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Gardening & More: To avoid digging, try lasagna gardening

Kate Johnson of East Concord spoke on lasagna gardening at the Western New York Dairy/Ag Festival in Springville on June 7. This no-dig method eliminates that back-breaking process.
Kate Johnson of East Concord has clay. That’s one of the reasons she turned to lasagna gardening, a technique in which you don’t have to till your garden beds.

She discussed lasagna gardening and other techniques in a talk during the Western New York Dairy/Agricultural Festival on June 7 in Springville. It was one of a series of gardening and farming talks that was a new feature at the festival.

Johnson attended college in Baltimore and graduate school in Troy. About seven years ago, she and her husband Charlie moved back to the homestead where he grew up. She’s a teacher and he’s a musician and organ technician, and in their spare time, they raise chickens and grow vegetables in a garden that is about 100 feet square.

She decided to go with lasagna gardening because that method allowed her to skip tilling.

There are pros and cons to tilling your garden beds, but one big drawback for Johnson was that because she has so much clay in her area’s soil, her yard was simply too wet in spring to till. Using the lasagna gardening method, she doesn’t need to till at all.

In fact, there’s no digging required to prepare the soil, which eliminates a step that many gardeners find daunting. If you’re starting a new garden bed, you can use this method over an existing lawn, without having to dig up the grass.

“The substrate can be poor soil or sod—just leave it,” Johnson said.

As the name suggests, in lasagna gardening, you layer the material in your garden. The first layer is cardboard or a thick layer of newspaper. Over the top of that, you alternate layers of grass clippings, leaves, manure and peat moss—or whatever you’ve got. You need to build it up so it’s a foot deep.

You can do this in the fall and plant in the spring, or do it in the spring and plant immediately. Johnson planted immediately. To plant, you simply split the layers and put the plant right in.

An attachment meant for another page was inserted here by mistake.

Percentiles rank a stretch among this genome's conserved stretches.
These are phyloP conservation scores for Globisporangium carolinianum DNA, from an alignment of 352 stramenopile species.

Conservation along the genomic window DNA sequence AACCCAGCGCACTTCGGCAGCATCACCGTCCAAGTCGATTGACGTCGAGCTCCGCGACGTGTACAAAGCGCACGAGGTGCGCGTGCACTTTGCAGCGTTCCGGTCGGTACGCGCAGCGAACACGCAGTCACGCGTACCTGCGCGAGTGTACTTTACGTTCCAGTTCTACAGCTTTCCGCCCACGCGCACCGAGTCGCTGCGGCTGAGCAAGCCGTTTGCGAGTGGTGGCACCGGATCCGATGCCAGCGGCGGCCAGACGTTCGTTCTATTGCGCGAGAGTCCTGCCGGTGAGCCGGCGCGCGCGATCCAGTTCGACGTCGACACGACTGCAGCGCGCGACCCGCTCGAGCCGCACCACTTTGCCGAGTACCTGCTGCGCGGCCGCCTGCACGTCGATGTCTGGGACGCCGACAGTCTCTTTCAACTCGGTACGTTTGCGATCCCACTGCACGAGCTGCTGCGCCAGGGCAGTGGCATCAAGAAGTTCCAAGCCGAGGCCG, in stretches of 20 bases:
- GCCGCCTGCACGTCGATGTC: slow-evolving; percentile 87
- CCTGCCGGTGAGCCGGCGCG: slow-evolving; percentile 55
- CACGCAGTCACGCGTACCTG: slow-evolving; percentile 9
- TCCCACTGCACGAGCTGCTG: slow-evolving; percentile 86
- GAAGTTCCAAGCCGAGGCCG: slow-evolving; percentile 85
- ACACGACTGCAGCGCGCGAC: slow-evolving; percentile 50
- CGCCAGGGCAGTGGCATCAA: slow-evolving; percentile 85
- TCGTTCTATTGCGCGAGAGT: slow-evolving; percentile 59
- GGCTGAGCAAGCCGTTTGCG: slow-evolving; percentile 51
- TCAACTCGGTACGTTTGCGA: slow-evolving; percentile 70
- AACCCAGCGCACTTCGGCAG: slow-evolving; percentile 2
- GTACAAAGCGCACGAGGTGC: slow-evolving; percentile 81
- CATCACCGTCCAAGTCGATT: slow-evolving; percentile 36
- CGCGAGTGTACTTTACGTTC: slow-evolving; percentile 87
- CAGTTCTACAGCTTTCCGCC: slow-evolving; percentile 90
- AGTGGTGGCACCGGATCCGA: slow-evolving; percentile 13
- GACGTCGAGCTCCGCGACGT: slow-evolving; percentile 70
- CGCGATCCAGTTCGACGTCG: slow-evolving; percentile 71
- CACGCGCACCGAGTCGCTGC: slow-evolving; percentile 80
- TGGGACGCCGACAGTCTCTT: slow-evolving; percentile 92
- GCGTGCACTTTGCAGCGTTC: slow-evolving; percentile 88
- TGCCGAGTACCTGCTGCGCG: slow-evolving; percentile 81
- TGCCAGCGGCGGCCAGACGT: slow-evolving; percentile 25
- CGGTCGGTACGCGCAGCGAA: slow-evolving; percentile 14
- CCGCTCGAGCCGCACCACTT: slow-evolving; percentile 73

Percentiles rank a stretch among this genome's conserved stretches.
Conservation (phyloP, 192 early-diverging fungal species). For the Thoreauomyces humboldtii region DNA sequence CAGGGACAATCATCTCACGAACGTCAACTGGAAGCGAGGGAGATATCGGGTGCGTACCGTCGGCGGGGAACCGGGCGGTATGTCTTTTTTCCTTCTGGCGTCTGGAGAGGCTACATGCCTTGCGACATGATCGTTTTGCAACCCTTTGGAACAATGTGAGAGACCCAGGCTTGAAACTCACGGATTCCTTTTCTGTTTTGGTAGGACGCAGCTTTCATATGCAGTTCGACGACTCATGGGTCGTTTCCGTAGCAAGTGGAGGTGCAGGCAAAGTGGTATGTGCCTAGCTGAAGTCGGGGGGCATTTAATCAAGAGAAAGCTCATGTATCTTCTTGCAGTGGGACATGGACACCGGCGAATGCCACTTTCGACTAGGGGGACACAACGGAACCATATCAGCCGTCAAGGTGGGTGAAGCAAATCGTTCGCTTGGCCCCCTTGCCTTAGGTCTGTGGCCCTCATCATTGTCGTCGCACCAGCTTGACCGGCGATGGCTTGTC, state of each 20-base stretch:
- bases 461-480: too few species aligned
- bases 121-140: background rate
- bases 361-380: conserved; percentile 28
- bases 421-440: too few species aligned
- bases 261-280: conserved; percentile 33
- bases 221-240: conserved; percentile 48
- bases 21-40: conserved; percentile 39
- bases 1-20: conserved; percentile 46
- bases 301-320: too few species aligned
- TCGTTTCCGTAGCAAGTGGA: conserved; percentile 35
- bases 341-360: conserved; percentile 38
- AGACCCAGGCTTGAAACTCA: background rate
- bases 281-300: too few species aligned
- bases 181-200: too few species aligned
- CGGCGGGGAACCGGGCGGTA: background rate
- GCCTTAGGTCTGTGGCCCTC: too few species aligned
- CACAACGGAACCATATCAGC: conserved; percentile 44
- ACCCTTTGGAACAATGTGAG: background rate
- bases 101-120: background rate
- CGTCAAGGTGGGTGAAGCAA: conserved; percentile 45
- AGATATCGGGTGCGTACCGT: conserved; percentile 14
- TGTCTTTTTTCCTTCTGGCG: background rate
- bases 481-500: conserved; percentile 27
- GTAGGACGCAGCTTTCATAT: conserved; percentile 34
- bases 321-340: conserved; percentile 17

She emphasized that the location of the paths in your garden must be fixed. You don’t want to walk in the garden and compact your planting medium, so you must decide where the paths will be and not change them.

“Don’t walk in the bed,” Johnson said. “That’s sort of sacred. We don’t have a lot of rules, but that’s one of them.”

By the end of the season, your lasagna garden that was a foot high will be flush with the rest of the soil. You have to keep building it up over the years. A lasagna garden isn’t labor-intensive, but it does take a lot of material, she said.

“If I had copious amounts of material or if I had horses, I would do lasagna gardening,” Johnson said, in her advise to the assembled gardeners and enthusiasts.

Since she didn’t have as much material as she would like, when she wanted to expand the garden, she decided to try another kind of design that she calls “shape it and leave it.”

She tilled the area once. Then she shoveled dirt from the paths and put it into the beds to create height in the beds. In the spring, the paths might be wet, but the beds are dry enough to work in.

Any uncovered area is going to turn into weeds, so she mulches with layers of whatever she has on hand such as leaves or horse manure (not fresh manure; it will burn your plants. Make sure it is aged).

“My favorite mulch is grass clippings,” Johnson said. “As it dries and starts to compost, it forms a kind of mat.” That keeps the weeds down.

A book called “Lasagna Gardening” was written by Patricia Lanza and is still in print and can be ordered. You can also find much of the information from her book in a post on

If you’re tired of digging up your garden each spring, try lasagna gardening.

Connie Oswald Stofko is publisher of, the online gardening magazine for Western New York. Email


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